Gixxer stated "She fails to make the connection between the two and her argument falls apart".
He is correct but the omission of evidence cited in E causes the argument to fail the Sufficiency Prinicple of argumentation. However, It does not represent a logical flaw.
The Sufficiency Principle of Argumentation states: "One who presents an argument for or against a position should attempt to provide reasons that are sufficient in number, kind, and weight to support the acceptance of the conclusion."
While it is clear Susan fails on this principle, such failure does not equate to a 'logical flaw' which is precisely what the questions asks.
I think a good lesson to learn is that being good at the GMAT means only one thing....you're good at the GMAT. If you read through any reference materials you'll see that they are teaching you to excel on the GMAT and not in real life. The same thing holds true for grammar and some math concepts. It's best to learn what what the GMAT wants. Thats why it would be way more productive taking a prep course instead of taking a math or verbal class.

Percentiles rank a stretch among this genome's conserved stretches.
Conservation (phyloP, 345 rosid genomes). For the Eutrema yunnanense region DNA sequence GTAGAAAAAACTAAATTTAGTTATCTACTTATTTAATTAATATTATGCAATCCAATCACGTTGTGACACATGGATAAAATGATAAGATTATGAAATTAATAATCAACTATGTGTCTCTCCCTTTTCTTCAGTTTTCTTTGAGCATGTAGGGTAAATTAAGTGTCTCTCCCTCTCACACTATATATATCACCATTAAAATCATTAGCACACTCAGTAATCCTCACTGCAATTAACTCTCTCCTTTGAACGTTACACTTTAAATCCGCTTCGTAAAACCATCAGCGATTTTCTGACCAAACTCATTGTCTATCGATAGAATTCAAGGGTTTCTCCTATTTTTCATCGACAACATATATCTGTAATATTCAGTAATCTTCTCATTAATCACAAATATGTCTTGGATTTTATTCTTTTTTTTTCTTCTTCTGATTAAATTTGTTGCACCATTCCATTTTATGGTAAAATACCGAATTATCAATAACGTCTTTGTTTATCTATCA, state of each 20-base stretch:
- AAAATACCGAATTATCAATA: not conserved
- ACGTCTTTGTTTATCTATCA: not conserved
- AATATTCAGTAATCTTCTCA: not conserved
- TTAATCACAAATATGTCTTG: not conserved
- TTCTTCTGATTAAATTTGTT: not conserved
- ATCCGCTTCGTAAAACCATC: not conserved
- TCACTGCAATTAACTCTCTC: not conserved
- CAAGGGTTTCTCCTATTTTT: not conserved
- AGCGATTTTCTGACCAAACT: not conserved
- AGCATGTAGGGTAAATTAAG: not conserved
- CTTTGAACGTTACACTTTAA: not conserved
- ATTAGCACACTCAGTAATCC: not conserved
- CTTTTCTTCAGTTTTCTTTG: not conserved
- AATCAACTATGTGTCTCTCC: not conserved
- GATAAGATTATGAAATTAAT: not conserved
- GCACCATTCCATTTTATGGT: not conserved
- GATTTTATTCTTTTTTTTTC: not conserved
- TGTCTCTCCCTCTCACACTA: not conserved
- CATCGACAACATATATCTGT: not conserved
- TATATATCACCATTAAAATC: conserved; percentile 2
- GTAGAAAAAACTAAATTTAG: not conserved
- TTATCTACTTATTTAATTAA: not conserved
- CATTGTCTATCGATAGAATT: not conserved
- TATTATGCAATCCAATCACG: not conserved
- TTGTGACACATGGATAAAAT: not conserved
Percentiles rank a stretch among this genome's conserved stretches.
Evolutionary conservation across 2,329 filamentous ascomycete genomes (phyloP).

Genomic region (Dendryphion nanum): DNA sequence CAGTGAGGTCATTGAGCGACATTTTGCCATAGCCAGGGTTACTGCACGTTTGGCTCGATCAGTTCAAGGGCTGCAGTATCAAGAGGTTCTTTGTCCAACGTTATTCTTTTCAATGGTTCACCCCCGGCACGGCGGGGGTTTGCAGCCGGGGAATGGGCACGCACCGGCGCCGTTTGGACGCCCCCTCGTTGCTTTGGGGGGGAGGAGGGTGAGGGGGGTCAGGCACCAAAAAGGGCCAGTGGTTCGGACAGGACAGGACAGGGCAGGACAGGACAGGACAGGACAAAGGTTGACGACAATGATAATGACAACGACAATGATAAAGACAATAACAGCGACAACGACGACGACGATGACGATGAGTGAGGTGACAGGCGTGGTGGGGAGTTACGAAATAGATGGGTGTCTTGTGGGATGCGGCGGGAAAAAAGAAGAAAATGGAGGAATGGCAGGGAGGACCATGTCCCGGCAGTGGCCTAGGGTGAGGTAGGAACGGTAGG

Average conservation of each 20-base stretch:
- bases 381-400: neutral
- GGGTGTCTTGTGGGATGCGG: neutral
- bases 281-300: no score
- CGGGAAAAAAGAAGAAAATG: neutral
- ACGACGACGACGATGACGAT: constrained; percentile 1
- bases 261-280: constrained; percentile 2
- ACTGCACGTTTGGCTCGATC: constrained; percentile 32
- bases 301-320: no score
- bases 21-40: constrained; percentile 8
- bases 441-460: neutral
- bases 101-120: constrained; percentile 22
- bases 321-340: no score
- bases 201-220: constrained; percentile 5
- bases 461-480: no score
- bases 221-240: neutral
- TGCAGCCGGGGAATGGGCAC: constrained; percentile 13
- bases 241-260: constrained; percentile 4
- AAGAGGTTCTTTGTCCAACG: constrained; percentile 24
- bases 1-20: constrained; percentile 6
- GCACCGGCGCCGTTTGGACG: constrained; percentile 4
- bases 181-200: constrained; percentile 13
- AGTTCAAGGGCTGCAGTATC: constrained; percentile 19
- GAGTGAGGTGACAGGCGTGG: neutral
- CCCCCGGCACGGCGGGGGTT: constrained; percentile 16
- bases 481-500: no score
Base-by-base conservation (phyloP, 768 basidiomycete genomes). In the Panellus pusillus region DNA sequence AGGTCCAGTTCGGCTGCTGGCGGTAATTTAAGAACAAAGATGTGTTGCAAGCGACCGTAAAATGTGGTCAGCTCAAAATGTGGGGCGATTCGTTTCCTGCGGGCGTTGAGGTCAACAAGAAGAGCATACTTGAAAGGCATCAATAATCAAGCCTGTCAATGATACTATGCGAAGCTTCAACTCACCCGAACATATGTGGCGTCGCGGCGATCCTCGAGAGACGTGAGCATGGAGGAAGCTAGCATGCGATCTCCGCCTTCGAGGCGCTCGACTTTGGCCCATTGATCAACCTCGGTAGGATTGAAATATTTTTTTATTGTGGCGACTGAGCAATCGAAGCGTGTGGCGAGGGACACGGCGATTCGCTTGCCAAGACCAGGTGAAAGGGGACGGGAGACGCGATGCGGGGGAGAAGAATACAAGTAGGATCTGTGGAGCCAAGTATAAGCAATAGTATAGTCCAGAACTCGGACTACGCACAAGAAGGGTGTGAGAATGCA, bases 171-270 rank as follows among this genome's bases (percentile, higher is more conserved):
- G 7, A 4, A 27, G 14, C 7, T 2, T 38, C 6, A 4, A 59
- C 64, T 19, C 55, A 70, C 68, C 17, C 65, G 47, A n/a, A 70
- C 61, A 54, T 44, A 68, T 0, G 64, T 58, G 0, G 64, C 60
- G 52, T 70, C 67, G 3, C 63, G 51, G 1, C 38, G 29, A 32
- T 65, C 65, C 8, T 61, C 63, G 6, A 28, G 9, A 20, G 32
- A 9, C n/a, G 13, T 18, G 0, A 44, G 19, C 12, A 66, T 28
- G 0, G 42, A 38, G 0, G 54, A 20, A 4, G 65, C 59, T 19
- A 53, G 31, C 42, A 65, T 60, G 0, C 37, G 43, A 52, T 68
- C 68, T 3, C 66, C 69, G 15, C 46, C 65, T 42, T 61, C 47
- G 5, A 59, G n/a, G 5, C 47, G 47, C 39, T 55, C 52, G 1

This one is actaully an LSAT question and here are multiple threads confirming E11-t15936?hilit=+animal+experimentation11-t19808?hilit=+animal+experimentation11-t21159?hilit=+animal+experimentation